Dick and Gayl's Cruising Adventures

AGLCA Rondezvous April 11-14, 2005
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The Rondezvous began with a happy hour and spaghetti dinner Monday night, and ended with a banquet and awards event Thursday, with lots of local food and lore, celebrity cruise guide author presentations, information-sharing, networking, boat tours and  safety checks, door prizes, and just plain friendly conversations happening inbetween.
There's no way to summarize it all, but here are some of the highlights for us:
Boat Tours: Our group was so big that the boats were spread through three marinas.  Each afternoon of the Rondezvous, boats were on view at a different marina, beginning with our marina on the first afternoon.  We signed up to be on the tour, knowing that, just like when we entertain at home, it would provide us with an incentive to be ruthless in ridding ourselves of clutter.
Little did we know that others touring through would tell us things we didn't know about our boat. While I was showing one of our visitors the galley, explaining that my stove has a toggle switch that lets me use just the burners or the oven, but not both at the same time, another woman said, "Are you sure?  I think I have the same stove as yours on my boat, and on mine that switch just controls one of the burners.  You can use the stove and the other two burners at the same time."
This was a revelation with the power to change my life in the galley.
We tested it, and, by golly, she was right.  I hugged her so hard I practically squooshed her. 
We learned lots of other really interesting stuff touring other people's boats, too--ingenious storage solutions, nifty decorating ideas, interesting ways of using space, navigational equipment comparisons, and such.
Presentations on Great Loop Destinations: We believe you can never know too much about the local waters, so we keep several cruising guides aboard for each of the major areas we visit.  The two authors whose guides have assumed almost biblical proportions for us are Skipper Bob and Claiborne Young.
Skipper Bob wears loud print tropical shirts lovingly made by his wife, and specializes in serving the budget-minded cruiser.  His self-published guides are 8-1/2x11, spiral bound, long on practical facts and short on pictures, with text pragmatically arranged to be easily followed mile-by-mile along the route.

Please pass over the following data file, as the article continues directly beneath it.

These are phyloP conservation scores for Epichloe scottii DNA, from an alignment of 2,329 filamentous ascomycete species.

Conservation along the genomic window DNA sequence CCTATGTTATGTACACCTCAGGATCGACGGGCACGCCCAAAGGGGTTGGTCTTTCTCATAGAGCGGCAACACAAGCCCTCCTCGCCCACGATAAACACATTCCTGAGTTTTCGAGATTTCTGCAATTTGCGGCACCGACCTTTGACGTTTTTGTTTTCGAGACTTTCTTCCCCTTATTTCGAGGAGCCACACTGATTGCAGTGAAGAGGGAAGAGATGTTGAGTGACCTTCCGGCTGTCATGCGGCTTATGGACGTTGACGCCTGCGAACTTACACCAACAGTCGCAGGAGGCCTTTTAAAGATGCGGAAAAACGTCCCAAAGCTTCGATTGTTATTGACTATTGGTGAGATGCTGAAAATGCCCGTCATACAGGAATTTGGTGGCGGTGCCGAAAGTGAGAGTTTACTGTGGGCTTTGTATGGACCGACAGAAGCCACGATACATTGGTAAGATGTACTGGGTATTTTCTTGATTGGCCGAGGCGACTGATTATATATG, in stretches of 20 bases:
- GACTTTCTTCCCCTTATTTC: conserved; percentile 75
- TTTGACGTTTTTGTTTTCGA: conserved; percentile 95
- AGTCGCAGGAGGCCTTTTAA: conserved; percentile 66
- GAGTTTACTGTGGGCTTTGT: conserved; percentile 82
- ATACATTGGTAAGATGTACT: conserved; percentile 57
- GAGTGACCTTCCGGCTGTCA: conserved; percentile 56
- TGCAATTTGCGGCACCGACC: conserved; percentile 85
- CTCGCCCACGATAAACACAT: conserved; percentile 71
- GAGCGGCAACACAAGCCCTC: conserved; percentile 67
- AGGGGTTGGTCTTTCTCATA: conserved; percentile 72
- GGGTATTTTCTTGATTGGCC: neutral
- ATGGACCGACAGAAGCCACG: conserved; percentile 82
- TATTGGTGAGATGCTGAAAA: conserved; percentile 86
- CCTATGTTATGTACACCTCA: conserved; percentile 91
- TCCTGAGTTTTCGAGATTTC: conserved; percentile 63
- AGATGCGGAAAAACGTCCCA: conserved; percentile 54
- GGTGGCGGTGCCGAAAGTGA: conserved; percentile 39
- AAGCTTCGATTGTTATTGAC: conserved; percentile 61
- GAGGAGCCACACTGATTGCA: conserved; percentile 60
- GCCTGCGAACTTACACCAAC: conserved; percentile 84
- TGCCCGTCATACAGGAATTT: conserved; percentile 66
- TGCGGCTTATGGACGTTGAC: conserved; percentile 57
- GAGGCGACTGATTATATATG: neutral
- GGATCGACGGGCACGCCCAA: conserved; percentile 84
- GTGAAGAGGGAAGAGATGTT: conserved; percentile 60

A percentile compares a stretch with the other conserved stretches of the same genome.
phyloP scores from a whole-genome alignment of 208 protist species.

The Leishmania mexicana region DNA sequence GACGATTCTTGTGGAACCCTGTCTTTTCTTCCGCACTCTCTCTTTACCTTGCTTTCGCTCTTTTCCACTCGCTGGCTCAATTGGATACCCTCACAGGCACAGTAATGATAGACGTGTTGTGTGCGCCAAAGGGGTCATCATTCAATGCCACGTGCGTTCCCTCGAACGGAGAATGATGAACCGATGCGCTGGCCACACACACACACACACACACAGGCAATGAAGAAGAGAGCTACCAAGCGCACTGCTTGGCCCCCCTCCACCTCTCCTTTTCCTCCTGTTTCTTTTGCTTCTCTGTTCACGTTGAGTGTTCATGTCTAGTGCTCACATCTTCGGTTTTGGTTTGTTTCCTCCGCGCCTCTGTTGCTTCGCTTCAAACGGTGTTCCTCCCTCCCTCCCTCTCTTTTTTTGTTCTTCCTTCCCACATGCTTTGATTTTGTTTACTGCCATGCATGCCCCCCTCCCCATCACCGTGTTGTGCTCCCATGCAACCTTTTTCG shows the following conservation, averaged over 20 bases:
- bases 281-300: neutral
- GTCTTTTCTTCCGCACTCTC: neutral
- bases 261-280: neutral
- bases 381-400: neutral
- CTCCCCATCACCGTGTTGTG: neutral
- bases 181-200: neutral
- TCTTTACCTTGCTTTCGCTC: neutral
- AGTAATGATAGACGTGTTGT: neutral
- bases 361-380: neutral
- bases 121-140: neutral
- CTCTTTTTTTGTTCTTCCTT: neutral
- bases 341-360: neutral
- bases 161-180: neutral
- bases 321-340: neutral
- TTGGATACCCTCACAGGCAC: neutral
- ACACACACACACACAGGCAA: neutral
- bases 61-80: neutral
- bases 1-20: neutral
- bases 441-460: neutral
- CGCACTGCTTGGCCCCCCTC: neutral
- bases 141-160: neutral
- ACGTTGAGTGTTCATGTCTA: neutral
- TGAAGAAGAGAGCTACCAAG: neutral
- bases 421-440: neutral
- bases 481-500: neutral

Claiborne Young is a pressed seam khakis and crisp Oxford shirt fellow, with professionally published guides featuring eye-catching glossy color photos on the covers. His trademarks are rapturous reviews of the restaurants in every port, walking tours of historic areas, and lots of notes about things to ogle on the shore mixed in with the navigational information.  His florid prose and tendency to digress make following his guides mile-by-mile a bit more of a challenge, but worth it for the entertainment value.
Though their styles and guides are very different, Skipper Bob and Claiborne Young have in common an enthusiasm for cruising that would be highly contagious, if they weren't already preaching to the choir.
Fred Myers, another widely celebrated cruise guide author, specializes in the Kentucky/Tennessee river systems.  Because he writes about where he lives, his passion for the region is boundless, and his knowledge is deep. When we get to that part of our trip, I am sure that his books will become boating bibles for us, too.
I wrote so fast and furiously during all of their presentations, I almost got writer's cramp.  But, I figured that most of what they presented was already in their books, and this conference provided an opportunity to buy the few books we didn't already have by these authors.   We availed ourselves of the opportunity.
Other people who didn't have books, but did have local knowledge about parts of the route, gave outstanding presentations.  More fast and furious note-taking.  More hand-outs. More enthusiasm building for this great adventure that we have embarked upon.
Coupons: Our welcome bags had coupons for local merchants, and as the rondezvous went on, we accumulated coupons that will save us money as we continue our travels, if we can just get organized enough to put our hands on them when we need them.
Driven by coupons for free chocolate sand dollars, we walked to The Chocolate Tree, a store we knew would entice us to buy from the moment we stepped in the door and took a deep chocolate-infused breath. We bought penuche fudge (Gayl's favorite), chocolate fudge with no nuts (Dick's favorite), peanut butter fudge, and jelly fruit slices, and walked out nibbling on decadently rich dark chocolate sand dollars, making those coupons a very good investment by the store proprietor.
We look forward to redeeming a buy one, get one free ice cream cone coupon at our favorite ice cream store in town.  (We had already gotten ice cream there twice before we realized we had a coupon.)
Boaters: Over and over again, we are finding our fellow boaters to be a grand mix of fun and funny, talented, resourceful, generous, and friendly folk.  At this rondezvous, we have exchanged cards with people on about a dozen other boats who we sincerely hope to get to know better along the way. Most everyone else here will be fun to see as our paths cross again.
We have to be honest.  The world of boating is not a total fantasy world -- there are a few people here with whom we wouldn't want to be stuck in a confined space, like a boat, for more than a few minutesBut, the percentage is small, very small.

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